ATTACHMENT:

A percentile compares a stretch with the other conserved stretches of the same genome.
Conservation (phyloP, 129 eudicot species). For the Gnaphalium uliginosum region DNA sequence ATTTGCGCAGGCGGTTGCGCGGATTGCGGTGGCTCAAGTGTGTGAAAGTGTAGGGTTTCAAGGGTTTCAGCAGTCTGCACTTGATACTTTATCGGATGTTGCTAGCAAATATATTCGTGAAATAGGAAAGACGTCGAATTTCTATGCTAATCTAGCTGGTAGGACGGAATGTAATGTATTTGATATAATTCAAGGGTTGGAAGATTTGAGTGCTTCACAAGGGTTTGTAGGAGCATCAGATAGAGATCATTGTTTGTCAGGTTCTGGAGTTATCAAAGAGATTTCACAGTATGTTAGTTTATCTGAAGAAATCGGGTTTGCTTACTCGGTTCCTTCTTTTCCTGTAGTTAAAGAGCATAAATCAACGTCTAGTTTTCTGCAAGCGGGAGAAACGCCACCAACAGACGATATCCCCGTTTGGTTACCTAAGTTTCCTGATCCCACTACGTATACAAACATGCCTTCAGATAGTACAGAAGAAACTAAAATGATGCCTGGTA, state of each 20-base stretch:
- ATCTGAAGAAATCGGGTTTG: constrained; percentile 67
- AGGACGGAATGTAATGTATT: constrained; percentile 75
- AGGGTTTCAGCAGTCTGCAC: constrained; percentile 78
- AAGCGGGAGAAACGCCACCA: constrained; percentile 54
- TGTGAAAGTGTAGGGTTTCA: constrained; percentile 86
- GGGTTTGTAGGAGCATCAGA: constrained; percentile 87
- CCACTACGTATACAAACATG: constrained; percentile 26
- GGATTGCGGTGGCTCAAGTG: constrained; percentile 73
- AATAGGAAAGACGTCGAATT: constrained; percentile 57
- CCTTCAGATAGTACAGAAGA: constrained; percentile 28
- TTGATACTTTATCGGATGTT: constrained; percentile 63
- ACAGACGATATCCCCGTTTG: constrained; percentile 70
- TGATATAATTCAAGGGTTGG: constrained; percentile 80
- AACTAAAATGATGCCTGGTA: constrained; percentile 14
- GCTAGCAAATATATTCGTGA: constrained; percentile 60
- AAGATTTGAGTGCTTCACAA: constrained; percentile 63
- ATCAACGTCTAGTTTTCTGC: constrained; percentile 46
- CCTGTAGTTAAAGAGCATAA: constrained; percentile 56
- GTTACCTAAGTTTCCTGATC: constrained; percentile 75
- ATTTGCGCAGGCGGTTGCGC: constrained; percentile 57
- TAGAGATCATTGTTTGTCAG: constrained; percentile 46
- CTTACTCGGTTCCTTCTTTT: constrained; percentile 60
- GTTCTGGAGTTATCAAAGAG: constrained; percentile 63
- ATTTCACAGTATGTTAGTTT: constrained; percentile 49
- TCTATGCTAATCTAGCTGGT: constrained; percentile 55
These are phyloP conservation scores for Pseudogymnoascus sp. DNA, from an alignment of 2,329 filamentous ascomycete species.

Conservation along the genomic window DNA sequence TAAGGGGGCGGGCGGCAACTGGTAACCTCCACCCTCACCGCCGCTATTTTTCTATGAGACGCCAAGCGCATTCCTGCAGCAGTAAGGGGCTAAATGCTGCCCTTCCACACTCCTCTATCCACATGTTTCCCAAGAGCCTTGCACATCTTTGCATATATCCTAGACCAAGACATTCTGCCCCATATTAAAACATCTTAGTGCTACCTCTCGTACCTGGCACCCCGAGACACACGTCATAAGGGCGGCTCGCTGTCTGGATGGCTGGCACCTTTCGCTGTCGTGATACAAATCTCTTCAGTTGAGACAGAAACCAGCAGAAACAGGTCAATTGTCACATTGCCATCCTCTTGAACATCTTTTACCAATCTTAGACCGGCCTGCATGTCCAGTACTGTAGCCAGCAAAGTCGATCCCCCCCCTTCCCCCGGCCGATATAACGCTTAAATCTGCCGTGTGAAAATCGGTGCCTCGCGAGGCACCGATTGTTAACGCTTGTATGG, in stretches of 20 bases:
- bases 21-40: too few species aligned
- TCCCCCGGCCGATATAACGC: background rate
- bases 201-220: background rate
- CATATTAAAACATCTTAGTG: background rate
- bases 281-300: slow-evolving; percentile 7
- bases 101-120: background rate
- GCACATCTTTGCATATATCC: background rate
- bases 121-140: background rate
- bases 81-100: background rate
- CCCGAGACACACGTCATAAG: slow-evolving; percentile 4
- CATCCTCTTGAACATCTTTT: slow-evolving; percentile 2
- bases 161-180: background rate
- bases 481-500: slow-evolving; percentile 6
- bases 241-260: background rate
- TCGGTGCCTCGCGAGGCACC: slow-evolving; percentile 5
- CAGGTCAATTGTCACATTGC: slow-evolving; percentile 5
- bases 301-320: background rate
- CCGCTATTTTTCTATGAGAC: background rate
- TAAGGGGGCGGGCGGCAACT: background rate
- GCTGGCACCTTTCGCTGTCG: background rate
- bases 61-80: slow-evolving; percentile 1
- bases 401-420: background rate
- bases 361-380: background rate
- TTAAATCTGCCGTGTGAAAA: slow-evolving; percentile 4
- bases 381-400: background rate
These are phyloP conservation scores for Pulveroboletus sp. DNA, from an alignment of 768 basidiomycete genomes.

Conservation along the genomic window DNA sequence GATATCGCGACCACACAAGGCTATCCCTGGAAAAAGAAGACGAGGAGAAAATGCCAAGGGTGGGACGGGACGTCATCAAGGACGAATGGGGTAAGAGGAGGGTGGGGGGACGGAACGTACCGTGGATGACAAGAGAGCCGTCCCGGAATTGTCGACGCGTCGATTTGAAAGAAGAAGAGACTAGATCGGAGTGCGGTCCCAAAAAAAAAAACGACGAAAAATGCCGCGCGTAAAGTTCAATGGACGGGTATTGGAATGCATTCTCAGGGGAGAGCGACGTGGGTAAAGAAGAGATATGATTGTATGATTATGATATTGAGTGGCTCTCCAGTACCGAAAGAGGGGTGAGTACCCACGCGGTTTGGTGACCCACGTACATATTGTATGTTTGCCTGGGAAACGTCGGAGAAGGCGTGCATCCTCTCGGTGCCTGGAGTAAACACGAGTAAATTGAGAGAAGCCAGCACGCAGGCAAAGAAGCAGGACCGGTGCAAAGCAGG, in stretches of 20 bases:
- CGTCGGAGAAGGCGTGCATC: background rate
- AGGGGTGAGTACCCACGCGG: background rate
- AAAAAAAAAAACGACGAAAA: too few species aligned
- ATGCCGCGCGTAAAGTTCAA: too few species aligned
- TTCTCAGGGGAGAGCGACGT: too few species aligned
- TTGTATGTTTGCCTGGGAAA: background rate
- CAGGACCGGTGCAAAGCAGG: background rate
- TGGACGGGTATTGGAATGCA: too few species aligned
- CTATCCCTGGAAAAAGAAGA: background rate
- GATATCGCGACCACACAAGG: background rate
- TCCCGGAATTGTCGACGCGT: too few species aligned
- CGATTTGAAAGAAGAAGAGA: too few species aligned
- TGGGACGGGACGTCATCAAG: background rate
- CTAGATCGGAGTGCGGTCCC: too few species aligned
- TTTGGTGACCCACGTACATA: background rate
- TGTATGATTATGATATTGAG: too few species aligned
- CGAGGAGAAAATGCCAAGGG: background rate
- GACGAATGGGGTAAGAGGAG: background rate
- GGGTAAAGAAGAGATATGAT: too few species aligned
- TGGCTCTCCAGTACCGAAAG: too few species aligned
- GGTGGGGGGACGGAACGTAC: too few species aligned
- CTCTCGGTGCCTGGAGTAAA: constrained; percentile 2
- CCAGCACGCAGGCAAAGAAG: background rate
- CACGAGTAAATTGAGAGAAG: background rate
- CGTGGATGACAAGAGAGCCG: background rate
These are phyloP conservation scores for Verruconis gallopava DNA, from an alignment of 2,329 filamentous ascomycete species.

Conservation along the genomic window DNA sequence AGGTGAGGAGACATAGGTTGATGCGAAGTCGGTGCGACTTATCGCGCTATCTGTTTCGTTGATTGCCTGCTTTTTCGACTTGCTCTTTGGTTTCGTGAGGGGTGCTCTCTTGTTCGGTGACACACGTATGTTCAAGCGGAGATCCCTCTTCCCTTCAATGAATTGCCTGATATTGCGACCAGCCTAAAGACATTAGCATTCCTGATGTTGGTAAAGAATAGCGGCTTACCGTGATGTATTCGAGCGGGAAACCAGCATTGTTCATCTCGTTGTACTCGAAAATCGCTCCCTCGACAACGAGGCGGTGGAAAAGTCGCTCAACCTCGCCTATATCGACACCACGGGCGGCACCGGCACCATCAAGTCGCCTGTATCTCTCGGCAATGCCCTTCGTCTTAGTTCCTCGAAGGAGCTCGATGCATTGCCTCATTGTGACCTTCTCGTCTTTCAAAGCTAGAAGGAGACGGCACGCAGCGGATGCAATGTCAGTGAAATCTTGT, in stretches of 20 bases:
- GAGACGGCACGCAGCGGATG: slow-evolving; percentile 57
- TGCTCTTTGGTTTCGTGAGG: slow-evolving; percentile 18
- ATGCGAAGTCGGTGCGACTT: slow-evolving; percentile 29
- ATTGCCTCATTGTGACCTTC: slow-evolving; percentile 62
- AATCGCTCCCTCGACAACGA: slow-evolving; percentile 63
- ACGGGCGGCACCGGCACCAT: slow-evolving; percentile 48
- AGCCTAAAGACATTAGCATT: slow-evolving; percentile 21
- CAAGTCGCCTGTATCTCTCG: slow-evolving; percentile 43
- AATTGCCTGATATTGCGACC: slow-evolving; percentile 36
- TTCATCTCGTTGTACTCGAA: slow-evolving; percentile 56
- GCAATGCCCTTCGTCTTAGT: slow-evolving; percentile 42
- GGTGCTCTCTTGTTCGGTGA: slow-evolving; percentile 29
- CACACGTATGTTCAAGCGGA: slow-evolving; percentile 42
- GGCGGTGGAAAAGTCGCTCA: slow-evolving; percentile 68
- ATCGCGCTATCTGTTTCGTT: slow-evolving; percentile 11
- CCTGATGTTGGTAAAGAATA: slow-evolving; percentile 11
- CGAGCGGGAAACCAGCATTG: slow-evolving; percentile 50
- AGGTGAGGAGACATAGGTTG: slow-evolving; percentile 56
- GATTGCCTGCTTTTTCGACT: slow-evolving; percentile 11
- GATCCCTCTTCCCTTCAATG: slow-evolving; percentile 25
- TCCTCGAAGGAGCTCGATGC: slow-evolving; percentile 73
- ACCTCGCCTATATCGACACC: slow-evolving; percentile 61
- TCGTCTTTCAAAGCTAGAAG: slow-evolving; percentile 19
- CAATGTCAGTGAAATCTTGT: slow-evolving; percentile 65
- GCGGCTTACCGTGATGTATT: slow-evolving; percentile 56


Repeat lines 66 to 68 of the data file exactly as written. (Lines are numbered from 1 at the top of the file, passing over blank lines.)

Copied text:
- GATATCGCGACCACACAAGG: background rate
- TCCCGGAATTGTCGACGCGT: too few species aligned
- CGATTTGAAAGAAGAAGAGA: too few species aligned